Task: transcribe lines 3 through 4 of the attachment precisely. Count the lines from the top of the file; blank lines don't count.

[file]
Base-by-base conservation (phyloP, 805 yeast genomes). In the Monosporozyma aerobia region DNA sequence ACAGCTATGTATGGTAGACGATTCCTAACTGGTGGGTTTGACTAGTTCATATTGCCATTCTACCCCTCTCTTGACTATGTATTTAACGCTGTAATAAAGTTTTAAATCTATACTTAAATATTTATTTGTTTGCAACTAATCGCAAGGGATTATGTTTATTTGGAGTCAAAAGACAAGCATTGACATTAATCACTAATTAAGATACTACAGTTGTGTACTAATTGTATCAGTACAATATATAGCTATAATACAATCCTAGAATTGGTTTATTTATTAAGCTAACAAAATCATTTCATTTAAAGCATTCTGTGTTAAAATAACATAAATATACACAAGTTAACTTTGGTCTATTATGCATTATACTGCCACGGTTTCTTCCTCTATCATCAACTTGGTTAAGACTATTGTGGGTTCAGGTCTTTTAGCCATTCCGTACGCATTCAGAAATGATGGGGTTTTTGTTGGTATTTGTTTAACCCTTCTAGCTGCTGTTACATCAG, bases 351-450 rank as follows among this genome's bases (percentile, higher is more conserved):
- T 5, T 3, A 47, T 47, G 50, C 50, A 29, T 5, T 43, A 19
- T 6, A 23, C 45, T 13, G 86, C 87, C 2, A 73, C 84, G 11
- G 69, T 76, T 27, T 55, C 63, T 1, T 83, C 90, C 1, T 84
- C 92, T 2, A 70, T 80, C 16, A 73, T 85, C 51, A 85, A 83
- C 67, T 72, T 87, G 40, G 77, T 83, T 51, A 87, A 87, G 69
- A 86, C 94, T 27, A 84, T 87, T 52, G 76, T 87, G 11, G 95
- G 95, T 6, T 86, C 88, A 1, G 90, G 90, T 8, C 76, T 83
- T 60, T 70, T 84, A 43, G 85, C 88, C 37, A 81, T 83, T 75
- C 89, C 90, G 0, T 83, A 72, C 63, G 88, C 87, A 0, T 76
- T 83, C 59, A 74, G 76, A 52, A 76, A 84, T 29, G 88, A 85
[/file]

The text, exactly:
- T 6, A 23, C 45, T 13, G 86, C 87, C 2, A 73, C 84, G 11
- G 69, T 76, T 27, T 55, C 63, T 1, T 83, C 90, C 1, T 84